Transferring assets to a trust and naming grandchildren or a much younger person as the ultimate beneficiary doesn’t work to avoid the GSTT. If you took this route, all of the trust beneficiaries, which could also be adult children, would be treated as skip persons. Even the trust itself may be considered a skip person, in certain circumstances.

The rules for the GSTT are the same as apply to federal estate taxes. The top tax rate for the GSTT is 40%, the same rate for federal estate taxes. The GSTT also shares the same exemption rate, indexed for inflation, as the federal estate tax.

However, remember what’s coming. In 2026, the exemption is scheduled to revert to $5 million, plus inflation indexing. If Congress enacts any other legislation before then, it will change sooner.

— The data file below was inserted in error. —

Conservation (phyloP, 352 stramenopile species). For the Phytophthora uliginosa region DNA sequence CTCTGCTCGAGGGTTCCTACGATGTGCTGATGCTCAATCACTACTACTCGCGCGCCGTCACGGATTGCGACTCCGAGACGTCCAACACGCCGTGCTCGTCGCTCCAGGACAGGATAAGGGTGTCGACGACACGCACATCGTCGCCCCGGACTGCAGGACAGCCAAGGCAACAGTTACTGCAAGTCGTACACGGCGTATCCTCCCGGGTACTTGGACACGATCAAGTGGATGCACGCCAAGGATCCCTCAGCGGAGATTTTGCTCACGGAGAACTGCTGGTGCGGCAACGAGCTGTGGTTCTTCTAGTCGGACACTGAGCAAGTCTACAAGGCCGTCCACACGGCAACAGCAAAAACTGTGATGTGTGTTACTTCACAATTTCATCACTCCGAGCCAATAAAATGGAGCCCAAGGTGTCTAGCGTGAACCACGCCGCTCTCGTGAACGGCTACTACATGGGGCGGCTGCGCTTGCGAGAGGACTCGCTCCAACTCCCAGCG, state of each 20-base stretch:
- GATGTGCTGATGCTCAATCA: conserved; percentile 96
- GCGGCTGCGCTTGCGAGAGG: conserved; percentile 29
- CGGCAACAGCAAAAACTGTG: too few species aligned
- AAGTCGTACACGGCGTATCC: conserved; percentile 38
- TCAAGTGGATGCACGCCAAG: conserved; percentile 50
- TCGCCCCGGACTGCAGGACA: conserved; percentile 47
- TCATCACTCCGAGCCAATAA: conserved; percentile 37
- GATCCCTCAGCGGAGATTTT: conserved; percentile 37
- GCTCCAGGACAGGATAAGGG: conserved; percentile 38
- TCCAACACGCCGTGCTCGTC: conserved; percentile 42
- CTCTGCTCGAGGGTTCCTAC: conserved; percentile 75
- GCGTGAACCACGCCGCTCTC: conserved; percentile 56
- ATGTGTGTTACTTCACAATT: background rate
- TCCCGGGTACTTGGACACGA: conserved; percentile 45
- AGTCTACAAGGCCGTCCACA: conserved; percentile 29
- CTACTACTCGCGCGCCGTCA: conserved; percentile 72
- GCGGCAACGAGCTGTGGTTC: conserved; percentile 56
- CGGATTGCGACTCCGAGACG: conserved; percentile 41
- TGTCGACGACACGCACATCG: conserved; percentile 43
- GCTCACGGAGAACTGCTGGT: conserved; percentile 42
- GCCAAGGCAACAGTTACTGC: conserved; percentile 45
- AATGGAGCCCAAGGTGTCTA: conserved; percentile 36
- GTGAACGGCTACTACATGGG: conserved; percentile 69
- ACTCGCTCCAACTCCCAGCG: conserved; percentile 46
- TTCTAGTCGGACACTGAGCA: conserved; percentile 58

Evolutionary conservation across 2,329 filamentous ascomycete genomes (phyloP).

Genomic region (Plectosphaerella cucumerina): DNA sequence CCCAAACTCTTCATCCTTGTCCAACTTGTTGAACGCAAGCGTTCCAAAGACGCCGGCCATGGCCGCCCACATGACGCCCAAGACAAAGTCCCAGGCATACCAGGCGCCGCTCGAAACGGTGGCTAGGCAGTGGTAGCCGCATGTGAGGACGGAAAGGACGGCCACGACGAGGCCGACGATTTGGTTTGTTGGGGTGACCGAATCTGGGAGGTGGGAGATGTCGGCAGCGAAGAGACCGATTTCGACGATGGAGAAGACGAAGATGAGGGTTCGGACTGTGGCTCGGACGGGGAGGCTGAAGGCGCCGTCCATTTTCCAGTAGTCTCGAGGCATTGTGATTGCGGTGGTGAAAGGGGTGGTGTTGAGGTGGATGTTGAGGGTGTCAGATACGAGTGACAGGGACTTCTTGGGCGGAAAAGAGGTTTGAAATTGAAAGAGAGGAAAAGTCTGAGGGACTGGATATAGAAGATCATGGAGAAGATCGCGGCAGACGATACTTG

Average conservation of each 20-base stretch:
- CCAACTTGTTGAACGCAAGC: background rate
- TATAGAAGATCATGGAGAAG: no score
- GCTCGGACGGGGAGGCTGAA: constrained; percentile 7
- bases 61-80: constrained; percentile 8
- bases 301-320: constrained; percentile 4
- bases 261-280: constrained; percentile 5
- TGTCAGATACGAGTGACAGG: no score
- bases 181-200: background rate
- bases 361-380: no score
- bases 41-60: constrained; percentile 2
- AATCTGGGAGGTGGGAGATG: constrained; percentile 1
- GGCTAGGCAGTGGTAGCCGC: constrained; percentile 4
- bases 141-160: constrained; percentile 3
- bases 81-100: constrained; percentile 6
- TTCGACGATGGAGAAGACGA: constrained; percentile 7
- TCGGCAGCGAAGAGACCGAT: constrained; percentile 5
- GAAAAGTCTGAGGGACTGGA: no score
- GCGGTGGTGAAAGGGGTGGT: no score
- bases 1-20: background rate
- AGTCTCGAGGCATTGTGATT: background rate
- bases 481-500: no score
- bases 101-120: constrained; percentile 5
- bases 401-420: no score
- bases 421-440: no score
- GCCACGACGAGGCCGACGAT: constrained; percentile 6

There’s more. There is a GSTT exemption for lifetime transfers aligned with the annual gift tax exclusion. You may gift up to $16,000 per recipient, including a grandchild or other descendent, every year, without triggering a GSTT bill.

Talk with your estate planning attorney to see if these three strategies are appropriate for you to avoid or reduce the Generation-skipping transfer tax:

  • Make the most of the GSTT exemption. Even though lifetime transfers do reduce the available estate tax shelter, the current $12.06 million exemption provides a lot of flexibility.
  • You can use the annual gift tax exemption to shelter tax gifts up to $16,000 above and beyond the lifetime exemption. Use this before the lifetime exemption.
  • Always look to see how trusts within the usual tax law boundaries can be used to protect assets from taxes.

If you would like to learn more about strategies to reduce estate taxes, please visit our previous posts. 

Reference: CPA Practice Advisor (June 3, 2022) “Beware the Generation-Skipping Transfer Tax”

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Leaving Property in Trust is Common

Leaving Property in Trust is Common